More useful Twitter accounts to use in the Classroom
To make it easier to keep an eye on all these accounts I have created a twitter list which you can subscribe to here - Media in The Classroom.
None of these accounts are ran by teachers or people working within education, so you cannot always guarantee that they will post material appropriate for the classroom, so always find pictures you want to use in your own time without children present in case there are tweets they shouldn't see.
Since writing the original post I have found other twitter accounts that provide some simply spectacular pictures that can be used in so many different ways in the classroom. Here are some examples:
Abandoned playground in Syria pic.twitter.com/h6BHzsXyHw
— Abandoned (@AbandonedPics) August 20, 2013
This account provides hundreds of great pictures similar to the one above of places that have been deserted by humanity. As far as finding an amazing setting for a story or just for some descriptive writing there are so many to choose from this account. Using the picture above, the children could imagine waking up one morning to see this scene out of the window - what could have happened? What could have caused this? What sort of mood do we feel looking at this picture? How can we create an atmosphere through describing this setting?
For some useful ideas on improving locational writing please have a read of this great article by Alan Peat - Making Setting Effective.
@AnimalMashups / @AnimalEdits
Rog pic.twitter.com/7lj1KRJu8tThese two very amusing accounts provide pictures where two different animals have been mixed together to create a new, often hilarious looking, animal. The pictures look very realistic and open the door to some really interesting descriptive writing. Children could choose one of the hybrid animals and describe it, think about features of the two animals it has come from and write a non chronological report about where it lives, what it eats, how it catches food and how it hides from predators. The children can be really creative about writing a profile for each of these animals and it links brilliantly with Science topics looking at habitats and adaptation.
— Animal Mashups (@AnimalMashups) October 25, 2013
An 8-year-old boy wrote a letter to Santa asking for help to stop his twin sister from being bullied at school. pic.twitter.com/HQZ7DfdHwx
— Pics with a Story (@Picswithastory) November 1, 2013
The account 'Pics with a story,' provides some intriguing pictures with a heartfelt and often inspiring story linked to it. These provide the basis for some great discussions within class linking to PSHCE topics but can also be used as a stimulus for writing. Take the example above, what a great way to show children that sometimes it is more important to help others than to think about their own materialistic needs. After some discussion with the children, you could ask them to write their own letter to Santa asking for something other than presents. This could be help for someone they know, or link it to an issue in the news, basically getting them to think about helping others less fortunate than themselves.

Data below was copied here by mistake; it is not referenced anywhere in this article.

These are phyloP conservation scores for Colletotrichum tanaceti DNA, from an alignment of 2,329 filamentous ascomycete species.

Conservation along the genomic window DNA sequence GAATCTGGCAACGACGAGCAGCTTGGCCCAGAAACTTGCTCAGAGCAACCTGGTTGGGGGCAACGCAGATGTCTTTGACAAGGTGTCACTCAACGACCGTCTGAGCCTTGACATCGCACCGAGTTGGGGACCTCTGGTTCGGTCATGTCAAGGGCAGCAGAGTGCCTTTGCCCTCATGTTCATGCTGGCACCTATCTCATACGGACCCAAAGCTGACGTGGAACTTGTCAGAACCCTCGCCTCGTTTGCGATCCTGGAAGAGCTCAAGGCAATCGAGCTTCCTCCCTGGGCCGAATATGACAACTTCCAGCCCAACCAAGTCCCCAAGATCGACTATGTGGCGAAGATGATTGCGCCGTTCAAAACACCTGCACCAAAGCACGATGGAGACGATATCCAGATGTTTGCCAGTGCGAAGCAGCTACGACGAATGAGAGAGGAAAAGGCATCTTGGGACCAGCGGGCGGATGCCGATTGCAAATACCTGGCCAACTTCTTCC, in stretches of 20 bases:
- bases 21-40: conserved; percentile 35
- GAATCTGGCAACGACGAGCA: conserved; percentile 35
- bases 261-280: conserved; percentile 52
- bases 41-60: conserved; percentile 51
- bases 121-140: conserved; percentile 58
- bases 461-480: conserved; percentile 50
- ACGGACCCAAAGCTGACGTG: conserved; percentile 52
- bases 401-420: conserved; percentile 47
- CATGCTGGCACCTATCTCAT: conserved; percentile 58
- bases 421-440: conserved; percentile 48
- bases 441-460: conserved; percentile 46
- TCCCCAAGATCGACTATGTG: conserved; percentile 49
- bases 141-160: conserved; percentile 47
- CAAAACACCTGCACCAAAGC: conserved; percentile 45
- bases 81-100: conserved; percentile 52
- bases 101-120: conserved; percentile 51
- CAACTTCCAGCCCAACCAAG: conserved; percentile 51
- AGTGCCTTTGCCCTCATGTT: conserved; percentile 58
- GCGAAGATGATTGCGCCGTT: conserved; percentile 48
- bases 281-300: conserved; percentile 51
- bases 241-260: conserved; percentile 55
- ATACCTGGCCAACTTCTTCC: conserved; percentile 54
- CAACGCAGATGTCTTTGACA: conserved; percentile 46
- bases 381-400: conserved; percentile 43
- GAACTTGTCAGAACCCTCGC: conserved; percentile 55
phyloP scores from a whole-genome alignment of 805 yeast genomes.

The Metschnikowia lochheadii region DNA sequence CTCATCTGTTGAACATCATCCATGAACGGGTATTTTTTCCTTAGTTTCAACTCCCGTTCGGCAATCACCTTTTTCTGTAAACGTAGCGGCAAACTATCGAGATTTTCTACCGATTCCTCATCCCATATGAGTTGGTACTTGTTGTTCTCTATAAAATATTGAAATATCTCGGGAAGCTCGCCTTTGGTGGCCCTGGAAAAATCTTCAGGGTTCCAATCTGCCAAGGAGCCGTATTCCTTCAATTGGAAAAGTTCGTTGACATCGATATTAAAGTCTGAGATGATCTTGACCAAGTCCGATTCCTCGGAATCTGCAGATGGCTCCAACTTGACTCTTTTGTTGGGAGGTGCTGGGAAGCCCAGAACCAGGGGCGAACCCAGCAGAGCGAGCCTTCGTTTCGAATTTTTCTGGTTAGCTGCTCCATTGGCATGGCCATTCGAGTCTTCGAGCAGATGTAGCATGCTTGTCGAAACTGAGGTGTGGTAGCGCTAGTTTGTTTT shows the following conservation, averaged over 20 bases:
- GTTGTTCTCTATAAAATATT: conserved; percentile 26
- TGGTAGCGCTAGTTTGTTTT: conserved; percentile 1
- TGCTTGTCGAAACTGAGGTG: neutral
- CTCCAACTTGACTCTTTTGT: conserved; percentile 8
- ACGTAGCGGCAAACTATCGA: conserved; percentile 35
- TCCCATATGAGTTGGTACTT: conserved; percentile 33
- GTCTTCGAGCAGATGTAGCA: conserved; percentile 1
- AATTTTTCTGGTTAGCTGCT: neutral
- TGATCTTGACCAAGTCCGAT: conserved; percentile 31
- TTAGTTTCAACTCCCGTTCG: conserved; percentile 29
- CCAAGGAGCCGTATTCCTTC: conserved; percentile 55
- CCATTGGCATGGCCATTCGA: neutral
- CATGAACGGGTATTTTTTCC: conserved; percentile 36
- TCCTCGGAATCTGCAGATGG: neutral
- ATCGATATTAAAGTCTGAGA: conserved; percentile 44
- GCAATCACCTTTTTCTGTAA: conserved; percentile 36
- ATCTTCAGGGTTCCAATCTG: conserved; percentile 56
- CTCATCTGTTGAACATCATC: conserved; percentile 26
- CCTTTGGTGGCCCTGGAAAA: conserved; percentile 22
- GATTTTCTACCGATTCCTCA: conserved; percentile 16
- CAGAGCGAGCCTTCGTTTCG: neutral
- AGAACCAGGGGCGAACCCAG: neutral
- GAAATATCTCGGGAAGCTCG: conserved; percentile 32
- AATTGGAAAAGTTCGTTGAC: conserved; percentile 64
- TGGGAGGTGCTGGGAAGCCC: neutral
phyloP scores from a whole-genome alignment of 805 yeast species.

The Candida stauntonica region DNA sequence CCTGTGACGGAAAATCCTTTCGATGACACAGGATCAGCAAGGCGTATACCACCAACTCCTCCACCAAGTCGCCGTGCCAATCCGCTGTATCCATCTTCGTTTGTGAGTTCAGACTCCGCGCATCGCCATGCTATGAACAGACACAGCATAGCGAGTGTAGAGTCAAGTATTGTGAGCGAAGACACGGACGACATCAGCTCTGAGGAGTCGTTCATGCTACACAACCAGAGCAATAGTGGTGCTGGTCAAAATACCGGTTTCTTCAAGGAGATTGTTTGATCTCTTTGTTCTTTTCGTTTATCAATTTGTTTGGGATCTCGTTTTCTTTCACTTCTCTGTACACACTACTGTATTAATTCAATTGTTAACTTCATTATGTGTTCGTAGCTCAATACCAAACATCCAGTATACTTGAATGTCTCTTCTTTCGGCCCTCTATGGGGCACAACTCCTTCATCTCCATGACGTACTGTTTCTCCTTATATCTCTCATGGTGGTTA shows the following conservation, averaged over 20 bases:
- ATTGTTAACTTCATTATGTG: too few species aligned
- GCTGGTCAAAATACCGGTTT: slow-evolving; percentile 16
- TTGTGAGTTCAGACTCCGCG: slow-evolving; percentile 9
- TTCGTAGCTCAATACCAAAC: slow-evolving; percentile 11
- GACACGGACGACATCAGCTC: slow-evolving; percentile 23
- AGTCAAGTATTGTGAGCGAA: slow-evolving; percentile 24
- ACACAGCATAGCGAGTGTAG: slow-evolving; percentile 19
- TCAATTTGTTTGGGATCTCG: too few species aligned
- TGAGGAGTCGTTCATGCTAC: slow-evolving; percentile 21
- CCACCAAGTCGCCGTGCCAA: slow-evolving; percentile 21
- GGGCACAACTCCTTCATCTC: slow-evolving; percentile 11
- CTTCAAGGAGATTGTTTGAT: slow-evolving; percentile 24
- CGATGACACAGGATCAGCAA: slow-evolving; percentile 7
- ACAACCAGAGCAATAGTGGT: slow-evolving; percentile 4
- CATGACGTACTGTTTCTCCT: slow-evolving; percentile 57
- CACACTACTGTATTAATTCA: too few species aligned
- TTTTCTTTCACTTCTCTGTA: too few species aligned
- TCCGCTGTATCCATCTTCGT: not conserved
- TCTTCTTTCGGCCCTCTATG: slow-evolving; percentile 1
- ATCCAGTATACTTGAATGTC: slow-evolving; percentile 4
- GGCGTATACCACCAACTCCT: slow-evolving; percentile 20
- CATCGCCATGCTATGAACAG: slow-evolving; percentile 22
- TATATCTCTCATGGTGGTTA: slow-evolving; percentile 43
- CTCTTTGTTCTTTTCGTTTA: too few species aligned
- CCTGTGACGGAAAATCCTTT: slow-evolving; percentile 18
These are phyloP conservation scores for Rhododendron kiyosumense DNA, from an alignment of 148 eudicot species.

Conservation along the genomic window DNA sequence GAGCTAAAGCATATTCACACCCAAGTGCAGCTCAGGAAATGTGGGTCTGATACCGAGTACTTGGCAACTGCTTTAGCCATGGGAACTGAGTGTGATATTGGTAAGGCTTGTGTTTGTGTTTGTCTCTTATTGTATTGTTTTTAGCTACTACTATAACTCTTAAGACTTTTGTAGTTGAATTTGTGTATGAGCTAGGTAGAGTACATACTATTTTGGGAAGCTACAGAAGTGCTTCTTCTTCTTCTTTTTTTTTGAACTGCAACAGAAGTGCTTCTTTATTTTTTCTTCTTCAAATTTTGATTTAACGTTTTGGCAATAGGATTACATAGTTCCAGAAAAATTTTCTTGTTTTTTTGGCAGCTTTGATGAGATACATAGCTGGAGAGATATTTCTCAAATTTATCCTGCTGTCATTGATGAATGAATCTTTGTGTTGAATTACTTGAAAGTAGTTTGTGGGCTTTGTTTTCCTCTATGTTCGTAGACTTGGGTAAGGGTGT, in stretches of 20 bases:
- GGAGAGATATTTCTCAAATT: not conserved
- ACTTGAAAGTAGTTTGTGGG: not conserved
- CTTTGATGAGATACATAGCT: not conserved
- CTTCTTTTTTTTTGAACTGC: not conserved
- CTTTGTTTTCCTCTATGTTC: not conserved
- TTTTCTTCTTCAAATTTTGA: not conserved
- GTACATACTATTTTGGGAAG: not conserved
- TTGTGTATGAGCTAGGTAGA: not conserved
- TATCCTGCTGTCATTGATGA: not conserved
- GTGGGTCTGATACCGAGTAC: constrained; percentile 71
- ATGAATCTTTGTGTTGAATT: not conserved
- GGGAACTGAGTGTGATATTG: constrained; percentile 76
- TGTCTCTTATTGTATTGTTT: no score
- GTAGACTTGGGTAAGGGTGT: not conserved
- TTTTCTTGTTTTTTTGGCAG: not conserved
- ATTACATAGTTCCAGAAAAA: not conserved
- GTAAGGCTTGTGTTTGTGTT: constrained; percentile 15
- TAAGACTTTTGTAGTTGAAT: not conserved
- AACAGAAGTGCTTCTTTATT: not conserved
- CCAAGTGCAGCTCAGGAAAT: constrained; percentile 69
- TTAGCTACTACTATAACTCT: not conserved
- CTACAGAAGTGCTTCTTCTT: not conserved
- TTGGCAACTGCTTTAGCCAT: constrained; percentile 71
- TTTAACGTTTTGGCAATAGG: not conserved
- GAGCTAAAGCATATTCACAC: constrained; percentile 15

— Combined History (@CombinedHistory) November 2, 2013
I absolutely love this account for the pictures it provides where it mixes older pictures within current day pictures. Quite a few link to war and show how places have changed since it has been destroyed because of war. A great point for discussion leading up to Remembrance Sunday. I think it is a brilliant way for children to contrast and compare the pictures and the differences between the two generations. This could then link to work interviewing Grandparents and learning more about life in the past. To continue this further, children could then use a new feature on Google Earth - Historical Imagery. Where children can compare the satellite views from the past to present and just see how different the landscape in certain places has changed. They can even look at their own house and street and see the difference from when Google Earth was first released. For more famous landmarks the images can go back as far as 1945. For most local streets you can compare todays satellite pictures with those from 2000, which is still before Primary School children were born and may not be a massive difference in time but just comparing my own street is was amazing to see how many houses have had extensions and gardens changed.
These are just 3 of the newer accounts I have stumbled across and added to the twitter list. Remember you can subscribe to that list by visiting this link - MEDIA IN THE CLASSROOM. If you have any other accounts that you feel may fit in with this list please tweet or comment on this post.